‘Twas the month after Christmas

‘Twas the month after Christmas, and all through the house, Nothing
would fit me, not even a blouse.

The cookies I’d nibbled, the eggnog I’d taste, At the holiday parties
had gone to my waist.

When I got on the scales there arose such a number!
When I walked to the store (less a walk than a lumber).

I’d remember the marvelous meals I’d prepared, The gravies and sauces
and beef nicely rared.

The latte’s and snacks, the bread and the cheese, And the way I’d
never said, “No thank you, please.”

As I dressed myself in my husband’s old shirt, And prepared once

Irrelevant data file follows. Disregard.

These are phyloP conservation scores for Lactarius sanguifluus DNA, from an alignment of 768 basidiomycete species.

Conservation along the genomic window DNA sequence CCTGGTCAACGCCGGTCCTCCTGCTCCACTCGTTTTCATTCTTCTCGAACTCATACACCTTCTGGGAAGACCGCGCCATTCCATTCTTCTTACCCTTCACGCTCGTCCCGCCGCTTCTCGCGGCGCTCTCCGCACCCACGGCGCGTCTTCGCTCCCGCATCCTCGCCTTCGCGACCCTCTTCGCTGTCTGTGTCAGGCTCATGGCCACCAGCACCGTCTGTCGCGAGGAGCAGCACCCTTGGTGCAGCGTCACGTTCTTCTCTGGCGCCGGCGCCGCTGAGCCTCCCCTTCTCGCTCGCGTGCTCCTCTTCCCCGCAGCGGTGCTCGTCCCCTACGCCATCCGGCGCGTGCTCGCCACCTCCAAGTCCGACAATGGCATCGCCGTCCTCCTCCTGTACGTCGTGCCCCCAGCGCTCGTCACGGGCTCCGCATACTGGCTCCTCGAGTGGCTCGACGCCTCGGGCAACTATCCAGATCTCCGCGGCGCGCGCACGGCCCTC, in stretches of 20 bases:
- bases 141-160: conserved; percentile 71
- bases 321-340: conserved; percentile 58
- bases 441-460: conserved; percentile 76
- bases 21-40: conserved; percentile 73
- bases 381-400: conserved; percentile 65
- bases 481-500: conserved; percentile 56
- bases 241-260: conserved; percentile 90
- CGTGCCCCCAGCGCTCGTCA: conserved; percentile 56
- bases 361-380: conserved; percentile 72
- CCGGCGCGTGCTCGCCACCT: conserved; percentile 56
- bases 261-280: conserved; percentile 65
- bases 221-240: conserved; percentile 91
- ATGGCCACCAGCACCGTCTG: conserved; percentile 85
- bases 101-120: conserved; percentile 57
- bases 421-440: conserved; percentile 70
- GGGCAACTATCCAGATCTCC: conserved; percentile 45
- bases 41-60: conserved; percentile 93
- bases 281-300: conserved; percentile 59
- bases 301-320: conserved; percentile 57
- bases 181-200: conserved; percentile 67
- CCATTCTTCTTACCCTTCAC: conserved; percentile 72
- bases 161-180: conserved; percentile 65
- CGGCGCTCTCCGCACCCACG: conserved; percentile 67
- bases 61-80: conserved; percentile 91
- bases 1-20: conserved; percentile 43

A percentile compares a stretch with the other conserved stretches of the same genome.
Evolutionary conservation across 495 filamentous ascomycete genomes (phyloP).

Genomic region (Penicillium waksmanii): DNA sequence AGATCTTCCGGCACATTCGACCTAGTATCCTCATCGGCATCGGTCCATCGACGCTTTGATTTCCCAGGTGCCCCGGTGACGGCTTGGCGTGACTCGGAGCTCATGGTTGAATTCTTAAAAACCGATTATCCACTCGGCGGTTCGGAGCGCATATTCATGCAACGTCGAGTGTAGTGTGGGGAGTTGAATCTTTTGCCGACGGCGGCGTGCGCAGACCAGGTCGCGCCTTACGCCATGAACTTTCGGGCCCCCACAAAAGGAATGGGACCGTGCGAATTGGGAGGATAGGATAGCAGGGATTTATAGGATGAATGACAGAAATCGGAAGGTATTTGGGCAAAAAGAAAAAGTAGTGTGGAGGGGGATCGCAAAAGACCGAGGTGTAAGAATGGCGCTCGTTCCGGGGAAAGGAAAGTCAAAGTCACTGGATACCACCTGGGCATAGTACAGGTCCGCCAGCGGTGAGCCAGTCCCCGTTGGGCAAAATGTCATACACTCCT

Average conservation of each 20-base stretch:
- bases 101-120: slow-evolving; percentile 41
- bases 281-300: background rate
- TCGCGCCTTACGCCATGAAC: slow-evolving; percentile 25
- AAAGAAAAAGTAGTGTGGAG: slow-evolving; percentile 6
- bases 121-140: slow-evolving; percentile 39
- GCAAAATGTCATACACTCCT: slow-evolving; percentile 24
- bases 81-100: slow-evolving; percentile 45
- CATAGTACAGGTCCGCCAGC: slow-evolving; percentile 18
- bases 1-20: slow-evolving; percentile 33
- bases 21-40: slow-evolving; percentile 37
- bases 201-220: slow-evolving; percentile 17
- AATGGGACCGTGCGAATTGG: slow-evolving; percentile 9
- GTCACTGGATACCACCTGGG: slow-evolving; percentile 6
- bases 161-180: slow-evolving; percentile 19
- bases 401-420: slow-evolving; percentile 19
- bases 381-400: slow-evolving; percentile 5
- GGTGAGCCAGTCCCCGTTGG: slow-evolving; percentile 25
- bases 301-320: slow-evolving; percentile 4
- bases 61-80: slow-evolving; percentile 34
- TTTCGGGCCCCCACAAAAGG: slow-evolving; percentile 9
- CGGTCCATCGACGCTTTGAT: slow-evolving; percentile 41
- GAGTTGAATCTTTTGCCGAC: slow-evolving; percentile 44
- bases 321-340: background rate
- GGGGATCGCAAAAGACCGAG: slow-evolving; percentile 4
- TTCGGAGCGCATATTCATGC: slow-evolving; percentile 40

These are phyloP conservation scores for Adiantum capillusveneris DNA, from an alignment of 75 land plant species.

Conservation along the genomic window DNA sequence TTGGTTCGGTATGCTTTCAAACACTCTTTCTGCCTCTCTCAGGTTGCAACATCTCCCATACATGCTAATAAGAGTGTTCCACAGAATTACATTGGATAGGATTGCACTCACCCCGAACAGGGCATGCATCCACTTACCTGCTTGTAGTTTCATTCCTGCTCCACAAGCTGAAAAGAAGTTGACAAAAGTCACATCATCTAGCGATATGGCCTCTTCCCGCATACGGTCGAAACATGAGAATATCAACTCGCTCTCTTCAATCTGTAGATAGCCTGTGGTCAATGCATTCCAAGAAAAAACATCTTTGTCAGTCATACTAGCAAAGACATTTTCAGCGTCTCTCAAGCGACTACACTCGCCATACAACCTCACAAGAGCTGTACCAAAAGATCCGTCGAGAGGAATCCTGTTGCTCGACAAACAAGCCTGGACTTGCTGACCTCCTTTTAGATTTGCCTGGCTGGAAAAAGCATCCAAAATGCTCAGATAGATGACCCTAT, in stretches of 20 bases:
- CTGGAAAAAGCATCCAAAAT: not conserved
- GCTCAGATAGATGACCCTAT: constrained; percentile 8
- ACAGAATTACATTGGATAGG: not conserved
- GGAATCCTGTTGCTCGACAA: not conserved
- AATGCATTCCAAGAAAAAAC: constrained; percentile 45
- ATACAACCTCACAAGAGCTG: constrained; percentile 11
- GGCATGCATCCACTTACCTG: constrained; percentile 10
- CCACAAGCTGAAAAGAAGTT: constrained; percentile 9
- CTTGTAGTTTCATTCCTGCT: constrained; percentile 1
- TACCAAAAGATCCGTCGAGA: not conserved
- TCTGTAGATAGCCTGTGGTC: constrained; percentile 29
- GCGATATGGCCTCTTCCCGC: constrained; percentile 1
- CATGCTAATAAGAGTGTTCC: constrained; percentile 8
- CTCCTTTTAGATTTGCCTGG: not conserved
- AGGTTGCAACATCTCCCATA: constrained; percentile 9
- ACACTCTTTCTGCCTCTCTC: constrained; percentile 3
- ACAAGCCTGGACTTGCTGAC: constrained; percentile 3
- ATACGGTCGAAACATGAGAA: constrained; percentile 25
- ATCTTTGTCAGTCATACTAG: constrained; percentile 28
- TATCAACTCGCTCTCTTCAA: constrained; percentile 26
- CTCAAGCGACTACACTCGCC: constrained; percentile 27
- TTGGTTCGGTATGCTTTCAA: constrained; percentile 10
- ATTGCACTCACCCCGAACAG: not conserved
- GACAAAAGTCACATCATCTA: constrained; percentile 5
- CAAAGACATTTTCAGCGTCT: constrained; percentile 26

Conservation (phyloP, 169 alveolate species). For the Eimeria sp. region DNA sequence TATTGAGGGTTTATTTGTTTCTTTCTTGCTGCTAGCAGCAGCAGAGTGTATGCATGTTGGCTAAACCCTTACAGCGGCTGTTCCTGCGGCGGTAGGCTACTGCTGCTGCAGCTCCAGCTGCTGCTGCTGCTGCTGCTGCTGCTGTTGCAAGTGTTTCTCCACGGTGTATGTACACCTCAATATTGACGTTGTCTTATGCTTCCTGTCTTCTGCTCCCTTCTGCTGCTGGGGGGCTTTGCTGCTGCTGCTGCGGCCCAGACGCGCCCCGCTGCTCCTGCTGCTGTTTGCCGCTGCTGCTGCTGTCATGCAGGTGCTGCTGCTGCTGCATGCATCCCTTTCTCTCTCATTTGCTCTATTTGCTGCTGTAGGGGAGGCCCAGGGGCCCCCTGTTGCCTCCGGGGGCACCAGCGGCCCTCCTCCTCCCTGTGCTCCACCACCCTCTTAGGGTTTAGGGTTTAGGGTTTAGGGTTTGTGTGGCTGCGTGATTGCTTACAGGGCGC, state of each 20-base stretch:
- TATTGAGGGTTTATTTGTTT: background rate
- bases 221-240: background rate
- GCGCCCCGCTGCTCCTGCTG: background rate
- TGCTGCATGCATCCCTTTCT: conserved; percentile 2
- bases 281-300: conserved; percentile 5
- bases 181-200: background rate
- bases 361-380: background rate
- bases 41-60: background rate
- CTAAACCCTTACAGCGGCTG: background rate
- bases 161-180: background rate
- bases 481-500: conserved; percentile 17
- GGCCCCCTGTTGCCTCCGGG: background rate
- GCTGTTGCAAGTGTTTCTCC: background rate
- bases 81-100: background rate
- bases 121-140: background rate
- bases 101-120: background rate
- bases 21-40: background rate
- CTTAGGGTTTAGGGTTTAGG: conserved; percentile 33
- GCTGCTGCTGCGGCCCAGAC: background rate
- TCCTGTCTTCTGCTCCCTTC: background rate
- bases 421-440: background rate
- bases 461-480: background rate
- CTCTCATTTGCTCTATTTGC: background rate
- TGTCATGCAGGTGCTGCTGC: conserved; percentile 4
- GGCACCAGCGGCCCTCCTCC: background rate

again to do battle with dirt.

I said to myself, as I only can,
You can’t spend a winter disguised as a man!”

So–away with the last of the sour cream dip, Get rid of the fruit
cake, every cracker and chip.

Every last bit of food that I like must be banished, ‘Till all the
additional ounces have vanished.

I won’t have a cookie–not even a lick,
I’ll want only to chew on a long celery stick.

I won’t have hot biscuits, or corn bread, or pie, I’ll munch on a
carrot and quietly cry.

I’m hungry, I’m lonesome, and life is a bore, But isn’t that what
January is for?

Unable to giggle, no longer a riot,
Happy New Year to all and to all a good diet!

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